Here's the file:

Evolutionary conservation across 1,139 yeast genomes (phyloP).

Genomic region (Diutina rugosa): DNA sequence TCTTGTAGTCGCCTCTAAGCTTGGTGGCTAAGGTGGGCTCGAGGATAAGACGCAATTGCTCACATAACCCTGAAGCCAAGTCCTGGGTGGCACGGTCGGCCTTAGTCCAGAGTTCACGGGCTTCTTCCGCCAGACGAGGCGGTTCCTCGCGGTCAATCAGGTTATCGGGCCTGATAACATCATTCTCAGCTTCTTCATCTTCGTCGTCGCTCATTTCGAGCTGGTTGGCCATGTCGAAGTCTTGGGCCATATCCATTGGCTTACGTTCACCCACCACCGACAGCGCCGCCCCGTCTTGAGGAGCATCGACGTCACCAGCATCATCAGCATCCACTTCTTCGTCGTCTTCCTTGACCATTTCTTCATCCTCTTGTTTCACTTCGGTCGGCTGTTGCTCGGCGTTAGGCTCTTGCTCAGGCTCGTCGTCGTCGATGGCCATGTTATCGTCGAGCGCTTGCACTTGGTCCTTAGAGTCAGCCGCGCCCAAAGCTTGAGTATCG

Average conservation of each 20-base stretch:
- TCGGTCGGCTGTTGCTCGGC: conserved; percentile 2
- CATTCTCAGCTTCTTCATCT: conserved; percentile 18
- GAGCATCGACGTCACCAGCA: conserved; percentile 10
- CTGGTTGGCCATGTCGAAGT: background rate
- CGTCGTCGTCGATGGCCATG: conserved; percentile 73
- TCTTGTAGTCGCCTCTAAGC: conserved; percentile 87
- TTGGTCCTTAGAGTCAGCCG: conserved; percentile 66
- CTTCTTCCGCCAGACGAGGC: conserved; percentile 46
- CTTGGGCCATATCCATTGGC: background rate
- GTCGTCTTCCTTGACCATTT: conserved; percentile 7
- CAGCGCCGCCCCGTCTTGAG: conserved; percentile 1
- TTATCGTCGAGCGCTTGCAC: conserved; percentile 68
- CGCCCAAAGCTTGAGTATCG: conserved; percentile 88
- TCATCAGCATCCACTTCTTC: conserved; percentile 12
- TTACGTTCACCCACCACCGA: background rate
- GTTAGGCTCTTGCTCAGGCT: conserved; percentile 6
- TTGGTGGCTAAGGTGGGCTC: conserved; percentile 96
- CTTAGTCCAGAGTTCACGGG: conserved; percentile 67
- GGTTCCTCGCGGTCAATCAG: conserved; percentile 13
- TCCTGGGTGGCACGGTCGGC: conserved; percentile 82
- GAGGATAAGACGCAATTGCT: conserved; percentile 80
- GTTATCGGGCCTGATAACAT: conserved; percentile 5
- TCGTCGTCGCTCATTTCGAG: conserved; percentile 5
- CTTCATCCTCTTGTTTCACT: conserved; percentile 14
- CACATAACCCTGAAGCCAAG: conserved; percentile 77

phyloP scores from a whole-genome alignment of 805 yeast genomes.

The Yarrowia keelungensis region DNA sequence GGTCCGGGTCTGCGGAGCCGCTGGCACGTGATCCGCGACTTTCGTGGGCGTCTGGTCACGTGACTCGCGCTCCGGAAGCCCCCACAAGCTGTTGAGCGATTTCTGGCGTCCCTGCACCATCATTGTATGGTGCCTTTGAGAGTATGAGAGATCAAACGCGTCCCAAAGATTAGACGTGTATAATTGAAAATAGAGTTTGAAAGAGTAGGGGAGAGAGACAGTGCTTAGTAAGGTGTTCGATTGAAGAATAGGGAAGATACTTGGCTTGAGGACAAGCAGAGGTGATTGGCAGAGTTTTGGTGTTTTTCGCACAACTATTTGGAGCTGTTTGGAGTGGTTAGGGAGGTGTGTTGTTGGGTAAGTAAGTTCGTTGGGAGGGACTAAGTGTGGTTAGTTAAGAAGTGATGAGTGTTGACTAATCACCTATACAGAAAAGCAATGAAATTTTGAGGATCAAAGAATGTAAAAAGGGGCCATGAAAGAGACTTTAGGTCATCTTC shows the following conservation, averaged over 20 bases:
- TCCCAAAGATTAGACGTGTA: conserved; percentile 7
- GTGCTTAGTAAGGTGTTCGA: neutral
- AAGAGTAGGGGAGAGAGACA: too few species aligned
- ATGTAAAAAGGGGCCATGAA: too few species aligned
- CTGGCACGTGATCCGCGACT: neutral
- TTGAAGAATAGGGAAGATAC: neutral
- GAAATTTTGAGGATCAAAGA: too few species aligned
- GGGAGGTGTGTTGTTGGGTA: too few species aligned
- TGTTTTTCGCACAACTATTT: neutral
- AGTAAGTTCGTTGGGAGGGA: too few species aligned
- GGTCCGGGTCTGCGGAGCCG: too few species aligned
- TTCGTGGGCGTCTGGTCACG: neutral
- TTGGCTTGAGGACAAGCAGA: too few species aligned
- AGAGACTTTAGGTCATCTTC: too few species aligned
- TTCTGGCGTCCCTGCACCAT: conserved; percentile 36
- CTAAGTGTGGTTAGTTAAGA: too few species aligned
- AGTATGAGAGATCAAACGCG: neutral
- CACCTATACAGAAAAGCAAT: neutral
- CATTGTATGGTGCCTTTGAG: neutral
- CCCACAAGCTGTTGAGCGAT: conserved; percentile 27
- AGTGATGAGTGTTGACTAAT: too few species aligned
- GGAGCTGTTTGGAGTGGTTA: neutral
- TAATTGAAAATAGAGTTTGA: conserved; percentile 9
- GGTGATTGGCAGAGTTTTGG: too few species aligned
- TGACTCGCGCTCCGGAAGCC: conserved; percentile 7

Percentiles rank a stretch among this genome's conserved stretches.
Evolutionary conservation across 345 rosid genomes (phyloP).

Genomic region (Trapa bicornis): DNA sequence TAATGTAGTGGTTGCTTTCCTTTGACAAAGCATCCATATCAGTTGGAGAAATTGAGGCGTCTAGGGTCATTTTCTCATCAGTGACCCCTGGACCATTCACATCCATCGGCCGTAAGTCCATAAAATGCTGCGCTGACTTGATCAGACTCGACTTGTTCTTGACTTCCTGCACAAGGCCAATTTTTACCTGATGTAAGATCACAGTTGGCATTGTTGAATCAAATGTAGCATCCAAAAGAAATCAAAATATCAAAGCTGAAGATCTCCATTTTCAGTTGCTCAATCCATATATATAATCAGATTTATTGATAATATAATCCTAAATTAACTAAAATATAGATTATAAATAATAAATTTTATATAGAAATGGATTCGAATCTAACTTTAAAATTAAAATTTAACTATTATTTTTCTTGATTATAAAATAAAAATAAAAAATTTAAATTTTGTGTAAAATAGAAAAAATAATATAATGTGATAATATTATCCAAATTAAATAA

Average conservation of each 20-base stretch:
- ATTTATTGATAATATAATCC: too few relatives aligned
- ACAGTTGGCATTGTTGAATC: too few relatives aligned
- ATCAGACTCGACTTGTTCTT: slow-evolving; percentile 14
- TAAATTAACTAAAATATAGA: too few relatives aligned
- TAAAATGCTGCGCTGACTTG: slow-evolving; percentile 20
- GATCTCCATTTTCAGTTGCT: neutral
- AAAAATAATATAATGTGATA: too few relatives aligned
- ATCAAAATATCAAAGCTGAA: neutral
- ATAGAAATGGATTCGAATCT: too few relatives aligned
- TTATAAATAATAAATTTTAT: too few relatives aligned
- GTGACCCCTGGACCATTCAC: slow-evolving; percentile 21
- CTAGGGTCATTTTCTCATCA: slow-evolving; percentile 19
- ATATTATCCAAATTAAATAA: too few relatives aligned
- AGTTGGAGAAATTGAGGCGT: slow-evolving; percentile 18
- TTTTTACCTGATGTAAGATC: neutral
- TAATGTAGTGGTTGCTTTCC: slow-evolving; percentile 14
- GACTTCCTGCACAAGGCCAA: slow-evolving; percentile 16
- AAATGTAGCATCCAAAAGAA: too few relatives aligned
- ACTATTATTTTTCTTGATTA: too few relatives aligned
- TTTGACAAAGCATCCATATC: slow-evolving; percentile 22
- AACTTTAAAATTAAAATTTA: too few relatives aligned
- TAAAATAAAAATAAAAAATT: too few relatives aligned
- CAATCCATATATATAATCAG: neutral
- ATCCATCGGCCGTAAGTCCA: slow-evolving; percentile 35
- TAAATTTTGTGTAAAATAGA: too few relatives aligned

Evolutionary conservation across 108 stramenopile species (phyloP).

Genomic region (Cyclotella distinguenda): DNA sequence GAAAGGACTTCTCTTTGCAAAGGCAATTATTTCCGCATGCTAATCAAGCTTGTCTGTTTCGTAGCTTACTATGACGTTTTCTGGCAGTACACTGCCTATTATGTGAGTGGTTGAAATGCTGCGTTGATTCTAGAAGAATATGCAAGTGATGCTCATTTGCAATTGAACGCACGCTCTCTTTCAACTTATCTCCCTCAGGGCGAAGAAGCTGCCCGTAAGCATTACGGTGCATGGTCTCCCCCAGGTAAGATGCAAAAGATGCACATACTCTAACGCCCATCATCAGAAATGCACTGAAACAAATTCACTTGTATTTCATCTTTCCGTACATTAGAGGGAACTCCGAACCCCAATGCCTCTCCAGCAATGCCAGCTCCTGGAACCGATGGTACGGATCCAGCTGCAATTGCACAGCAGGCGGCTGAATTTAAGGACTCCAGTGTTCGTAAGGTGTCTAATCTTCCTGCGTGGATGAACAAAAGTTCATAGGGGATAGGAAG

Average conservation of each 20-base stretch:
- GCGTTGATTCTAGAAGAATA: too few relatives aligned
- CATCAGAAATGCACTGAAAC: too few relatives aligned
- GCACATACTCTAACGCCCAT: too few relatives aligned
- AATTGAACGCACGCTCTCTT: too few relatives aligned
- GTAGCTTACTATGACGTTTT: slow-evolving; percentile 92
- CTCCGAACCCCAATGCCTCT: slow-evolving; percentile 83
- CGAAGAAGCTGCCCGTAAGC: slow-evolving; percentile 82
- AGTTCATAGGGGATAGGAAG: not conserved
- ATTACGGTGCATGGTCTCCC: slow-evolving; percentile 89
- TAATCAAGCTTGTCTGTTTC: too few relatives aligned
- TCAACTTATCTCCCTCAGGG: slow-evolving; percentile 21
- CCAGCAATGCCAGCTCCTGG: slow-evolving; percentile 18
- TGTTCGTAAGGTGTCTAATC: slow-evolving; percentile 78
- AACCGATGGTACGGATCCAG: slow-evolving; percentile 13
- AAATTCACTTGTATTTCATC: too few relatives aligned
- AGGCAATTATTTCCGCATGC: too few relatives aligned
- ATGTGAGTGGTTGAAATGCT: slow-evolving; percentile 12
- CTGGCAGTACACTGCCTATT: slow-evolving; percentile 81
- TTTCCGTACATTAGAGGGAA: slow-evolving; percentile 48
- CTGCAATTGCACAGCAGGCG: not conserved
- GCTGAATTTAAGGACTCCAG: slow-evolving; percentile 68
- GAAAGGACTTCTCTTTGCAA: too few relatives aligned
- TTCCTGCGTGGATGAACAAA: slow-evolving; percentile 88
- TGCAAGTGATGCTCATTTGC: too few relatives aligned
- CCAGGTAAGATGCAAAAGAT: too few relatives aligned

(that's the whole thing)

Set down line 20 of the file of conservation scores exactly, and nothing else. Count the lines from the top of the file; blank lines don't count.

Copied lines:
- TTGGTGGCTAAGGTGGGCTC: conserved; percentile 96